NASA and Japan’s space agency announce launch date for global precipitation satellite
Washington – NASA and the Japan Aerospace Exploration Agency (JAXA) are planning to launch a new satellite at 1:07 pm to 3:07 pm EST, Feb. 27, from JAXA’s Tanegashima Space Center.
GPM is an international satellite mission that will provide advanced observations of rain and snowfall worldwide, several times a day to enhance our understanding of the water and energy cycles that drive Earth’s climate.
The data provided by the Core Observatory will be used to calibrate precipitation measurements made by an international network of partner satellites to quantify when, where, and how much it rains or snows around the world.
Michael Freilich, director of NASA’s Earth Science Division in Washington, said that launching this core observatory and establishing the Global Precipitation Measurement mission is vitally important for environmental research and weather forecasting.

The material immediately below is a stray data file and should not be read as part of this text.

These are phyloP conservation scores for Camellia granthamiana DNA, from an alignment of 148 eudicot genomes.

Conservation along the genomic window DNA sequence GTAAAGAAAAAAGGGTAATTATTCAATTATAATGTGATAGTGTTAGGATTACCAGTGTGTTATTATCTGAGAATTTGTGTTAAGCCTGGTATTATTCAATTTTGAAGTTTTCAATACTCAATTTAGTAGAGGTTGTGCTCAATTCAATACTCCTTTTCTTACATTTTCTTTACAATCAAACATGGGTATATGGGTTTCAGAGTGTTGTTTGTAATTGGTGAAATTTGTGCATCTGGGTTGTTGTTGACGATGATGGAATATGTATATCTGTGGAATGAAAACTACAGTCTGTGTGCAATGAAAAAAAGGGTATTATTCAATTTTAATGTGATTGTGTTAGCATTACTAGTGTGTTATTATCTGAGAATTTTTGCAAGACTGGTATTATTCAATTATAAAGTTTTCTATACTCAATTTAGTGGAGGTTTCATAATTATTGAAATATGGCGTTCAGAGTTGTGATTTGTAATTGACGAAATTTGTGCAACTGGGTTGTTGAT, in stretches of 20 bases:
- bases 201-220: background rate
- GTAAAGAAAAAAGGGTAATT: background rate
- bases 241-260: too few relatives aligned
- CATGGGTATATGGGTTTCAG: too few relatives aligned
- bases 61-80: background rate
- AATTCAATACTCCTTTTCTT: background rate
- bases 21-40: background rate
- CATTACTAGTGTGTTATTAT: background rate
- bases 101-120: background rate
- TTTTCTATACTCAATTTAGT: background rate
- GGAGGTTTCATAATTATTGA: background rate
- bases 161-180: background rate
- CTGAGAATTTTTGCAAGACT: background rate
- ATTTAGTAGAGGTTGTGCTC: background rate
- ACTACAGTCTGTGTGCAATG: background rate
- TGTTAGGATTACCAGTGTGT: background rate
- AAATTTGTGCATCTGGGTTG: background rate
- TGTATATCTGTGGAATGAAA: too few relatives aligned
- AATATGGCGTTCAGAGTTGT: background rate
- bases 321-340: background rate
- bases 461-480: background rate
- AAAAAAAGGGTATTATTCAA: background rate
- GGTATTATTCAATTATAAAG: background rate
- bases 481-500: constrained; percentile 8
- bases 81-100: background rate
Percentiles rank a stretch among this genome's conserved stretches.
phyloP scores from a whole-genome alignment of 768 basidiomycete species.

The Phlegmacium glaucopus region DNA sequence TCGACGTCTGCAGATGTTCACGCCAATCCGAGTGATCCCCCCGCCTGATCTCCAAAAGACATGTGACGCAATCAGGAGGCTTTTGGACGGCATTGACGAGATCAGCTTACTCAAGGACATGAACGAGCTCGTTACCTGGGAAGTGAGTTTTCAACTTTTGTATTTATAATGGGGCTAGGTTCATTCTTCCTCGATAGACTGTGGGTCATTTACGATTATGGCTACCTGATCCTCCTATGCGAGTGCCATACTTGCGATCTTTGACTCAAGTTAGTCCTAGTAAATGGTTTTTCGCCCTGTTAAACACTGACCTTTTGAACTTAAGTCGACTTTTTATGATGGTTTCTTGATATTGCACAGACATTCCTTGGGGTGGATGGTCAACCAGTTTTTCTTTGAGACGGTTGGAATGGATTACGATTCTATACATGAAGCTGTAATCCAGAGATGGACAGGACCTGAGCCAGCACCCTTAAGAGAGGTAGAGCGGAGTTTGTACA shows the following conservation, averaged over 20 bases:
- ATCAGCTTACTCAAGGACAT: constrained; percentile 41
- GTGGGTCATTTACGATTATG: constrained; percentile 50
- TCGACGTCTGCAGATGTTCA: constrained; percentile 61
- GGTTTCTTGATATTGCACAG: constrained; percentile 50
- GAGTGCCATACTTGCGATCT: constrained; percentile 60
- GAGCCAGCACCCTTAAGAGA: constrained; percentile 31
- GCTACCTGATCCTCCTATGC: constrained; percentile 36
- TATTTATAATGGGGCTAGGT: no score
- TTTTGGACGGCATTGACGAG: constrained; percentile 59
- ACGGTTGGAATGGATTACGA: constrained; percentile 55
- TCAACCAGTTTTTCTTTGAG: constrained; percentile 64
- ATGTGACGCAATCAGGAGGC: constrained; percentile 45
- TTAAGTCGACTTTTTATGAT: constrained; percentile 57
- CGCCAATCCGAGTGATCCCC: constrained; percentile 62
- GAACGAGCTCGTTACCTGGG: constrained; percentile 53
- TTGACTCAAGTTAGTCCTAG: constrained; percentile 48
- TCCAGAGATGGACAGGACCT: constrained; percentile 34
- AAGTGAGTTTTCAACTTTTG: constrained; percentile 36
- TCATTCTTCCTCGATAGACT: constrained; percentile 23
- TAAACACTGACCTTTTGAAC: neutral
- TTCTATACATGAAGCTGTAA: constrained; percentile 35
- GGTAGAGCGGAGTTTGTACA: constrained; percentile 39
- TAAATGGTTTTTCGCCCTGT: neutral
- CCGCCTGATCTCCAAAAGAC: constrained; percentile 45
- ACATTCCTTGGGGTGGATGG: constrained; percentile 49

He said that knowing rain and snow amounts accurately over the whole globe is critical to understanding how weather and climate impact agriculture, fresh water availability, and responses to natural disasters.
Shizuo Yamamoto, executive director of JAXA, said that they will use data from the GPM mission not only for Earth science research but to improve weather forecasting and respond to meteorological disasters.
Yamamoto said that they would also like to aid other countries in the Asian region suffering from flood disasters by providing data for flood alert systems, adding that their dual-frequency precipitation radar, developed with unique Japanese technologies, plays a central role in the GPM mission.